A key ally of President Biden, Sen. Tom Carper of Delaware, announced he would no longer oppose the proposed exception to the Senate’s filibuster rule.
“I do not come to this decision lightly, but it has become clear to me that if the filibuster is standing in the way of protecting our democracy then the filibuster isn’t working for our democracy,” Carper said in a statement.
The president recently suggested that he would be open to an exemption for the voting rights bill “and maybe more.” But the reality is, once the “exception” is used, it will be hard to put the genie back in the bottle and return to the days when a threatened filibuster would force both sides to modify legislation to make it more acceptable to the majority.
Related: Biden Now Open to Ending Filibuster for Some Issues
Any carve-out would likely become permanent — something that many Democrats know will come back to haunt them once the GOP regains control of the Senate.
“I’m an optimist by nature, so I want to hold out hope that a compromise can be reached,” wrote Carper. “But I cannot look the other way if total obstruction continues. I do not come to this decision lightly, but it has become clear to me that if the filibuster is standing in the way of protecting our democracy then the filibuster isn’t working for our democracy.”
On Wednesday, the Senate again attempted to pass voting rights legislation named after the late Rep. John Lewis and it again failed to clear the 60-vote legislative filibuster, with only one Republican, Sen. Lisa Murkowski of Alaska, voting for it.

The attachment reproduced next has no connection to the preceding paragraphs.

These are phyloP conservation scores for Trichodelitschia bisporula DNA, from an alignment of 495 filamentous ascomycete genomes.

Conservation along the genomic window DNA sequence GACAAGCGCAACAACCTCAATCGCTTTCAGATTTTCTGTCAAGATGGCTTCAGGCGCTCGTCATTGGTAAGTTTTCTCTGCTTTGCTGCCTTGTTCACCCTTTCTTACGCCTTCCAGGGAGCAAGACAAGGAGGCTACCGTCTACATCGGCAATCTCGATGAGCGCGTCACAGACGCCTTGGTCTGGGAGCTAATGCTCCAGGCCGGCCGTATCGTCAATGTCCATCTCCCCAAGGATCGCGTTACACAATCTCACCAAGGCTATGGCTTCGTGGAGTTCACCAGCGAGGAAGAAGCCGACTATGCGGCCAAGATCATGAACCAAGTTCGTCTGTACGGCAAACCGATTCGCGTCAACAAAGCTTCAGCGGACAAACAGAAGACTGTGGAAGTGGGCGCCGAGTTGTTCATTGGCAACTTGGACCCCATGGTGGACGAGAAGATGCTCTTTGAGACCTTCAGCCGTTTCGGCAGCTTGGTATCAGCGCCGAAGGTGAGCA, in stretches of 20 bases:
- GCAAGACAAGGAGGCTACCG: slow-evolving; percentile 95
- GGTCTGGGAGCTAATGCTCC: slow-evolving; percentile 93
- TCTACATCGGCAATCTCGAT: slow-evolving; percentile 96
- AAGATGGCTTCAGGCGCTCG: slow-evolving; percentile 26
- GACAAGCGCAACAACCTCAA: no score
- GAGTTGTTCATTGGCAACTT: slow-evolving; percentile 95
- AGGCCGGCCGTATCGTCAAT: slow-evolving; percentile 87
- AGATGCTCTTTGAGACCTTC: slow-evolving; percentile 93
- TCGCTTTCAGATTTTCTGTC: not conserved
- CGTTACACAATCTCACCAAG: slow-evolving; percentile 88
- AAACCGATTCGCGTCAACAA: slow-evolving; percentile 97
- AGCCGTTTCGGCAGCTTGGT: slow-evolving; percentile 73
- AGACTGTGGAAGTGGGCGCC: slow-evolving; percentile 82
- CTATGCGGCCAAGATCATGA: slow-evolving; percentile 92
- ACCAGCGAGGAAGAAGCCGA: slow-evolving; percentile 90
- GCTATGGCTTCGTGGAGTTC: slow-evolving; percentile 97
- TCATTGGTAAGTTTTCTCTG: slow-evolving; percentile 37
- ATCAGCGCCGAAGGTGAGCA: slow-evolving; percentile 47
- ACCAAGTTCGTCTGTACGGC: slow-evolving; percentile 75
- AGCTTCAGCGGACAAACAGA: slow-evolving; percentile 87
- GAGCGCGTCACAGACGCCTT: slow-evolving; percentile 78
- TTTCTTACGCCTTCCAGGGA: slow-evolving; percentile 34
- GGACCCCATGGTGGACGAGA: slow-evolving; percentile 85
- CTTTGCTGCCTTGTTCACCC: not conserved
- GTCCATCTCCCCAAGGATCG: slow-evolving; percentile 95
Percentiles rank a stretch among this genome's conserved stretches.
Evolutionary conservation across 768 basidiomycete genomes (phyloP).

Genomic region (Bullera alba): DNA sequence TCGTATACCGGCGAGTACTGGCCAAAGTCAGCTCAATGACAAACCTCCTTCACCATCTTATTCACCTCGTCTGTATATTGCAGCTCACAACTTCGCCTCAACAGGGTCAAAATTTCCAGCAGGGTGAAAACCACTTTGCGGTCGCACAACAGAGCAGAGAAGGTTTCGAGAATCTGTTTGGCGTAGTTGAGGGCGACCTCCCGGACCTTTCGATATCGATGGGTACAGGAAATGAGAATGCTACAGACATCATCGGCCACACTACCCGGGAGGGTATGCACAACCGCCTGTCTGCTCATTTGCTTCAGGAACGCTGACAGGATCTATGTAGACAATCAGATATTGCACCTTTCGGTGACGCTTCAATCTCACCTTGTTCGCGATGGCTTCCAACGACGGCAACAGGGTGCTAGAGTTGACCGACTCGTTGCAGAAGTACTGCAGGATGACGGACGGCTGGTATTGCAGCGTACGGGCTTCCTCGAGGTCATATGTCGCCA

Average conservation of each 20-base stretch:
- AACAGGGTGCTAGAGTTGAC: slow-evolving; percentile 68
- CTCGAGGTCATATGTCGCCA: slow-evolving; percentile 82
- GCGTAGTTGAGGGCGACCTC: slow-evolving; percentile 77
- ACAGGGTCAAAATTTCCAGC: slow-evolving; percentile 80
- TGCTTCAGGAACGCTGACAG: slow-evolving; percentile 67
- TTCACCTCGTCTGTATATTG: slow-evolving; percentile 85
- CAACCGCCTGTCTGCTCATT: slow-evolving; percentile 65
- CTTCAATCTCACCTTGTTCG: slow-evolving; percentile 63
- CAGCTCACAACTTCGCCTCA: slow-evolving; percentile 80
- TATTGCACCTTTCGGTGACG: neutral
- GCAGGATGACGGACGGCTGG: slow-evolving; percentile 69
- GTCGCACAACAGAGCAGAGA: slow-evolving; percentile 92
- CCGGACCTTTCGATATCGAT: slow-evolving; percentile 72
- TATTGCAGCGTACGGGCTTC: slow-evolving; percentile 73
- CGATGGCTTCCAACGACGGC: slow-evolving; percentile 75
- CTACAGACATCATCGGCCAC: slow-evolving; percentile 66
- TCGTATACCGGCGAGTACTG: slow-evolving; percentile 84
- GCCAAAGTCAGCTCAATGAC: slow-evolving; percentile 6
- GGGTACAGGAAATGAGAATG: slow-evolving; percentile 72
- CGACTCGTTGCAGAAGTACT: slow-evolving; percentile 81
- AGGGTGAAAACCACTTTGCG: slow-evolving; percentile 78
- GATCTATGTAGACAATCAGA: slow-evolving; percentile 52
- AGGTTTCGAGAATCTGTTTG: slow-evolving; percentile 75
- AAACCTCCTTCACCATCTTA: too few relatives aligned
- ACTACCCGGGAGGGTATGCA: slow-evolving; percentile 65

“Obstructionism” doesn’t care which party is in power or who is sitting in the White House. We have broken politics, a broken government, and for all intents and purposes, a broken democracy. It will take a leader of extraordinary strength and courage to bring us back to a functional government.
Joe Biden ain’t it.
Sen. Joe Manchin, the moderate Democrat from West Virginia, attempted to work out a compromise voting rights bill in June but was swiftly rejected by the Republican colleagues he was courting. While Carper left the door open for a bipartisan deal in his op-ed, he concluded by stating that a more radical option may be necessary.
“No barrier — not even the filibuster — should stand in the way of our sacred obligation to protect our democracy,” he wrote Thursday.
The only way the Democrats can muster up the support to end the filibuster is by pretending that our democracy needs “protecting” by the likes of Bernie Sanders, AOC, and other radicals who see democratic tools like the filibuster as an impediment to their drive for one-party rule.
It’s hard to see where the Democrats will break on this issue. Manchin and Sen. Krysten Sinema (D-Az.) are already under enormous pressure to conform. Whether they can maintain their resistance will depend on the home folks and how strong their support will be.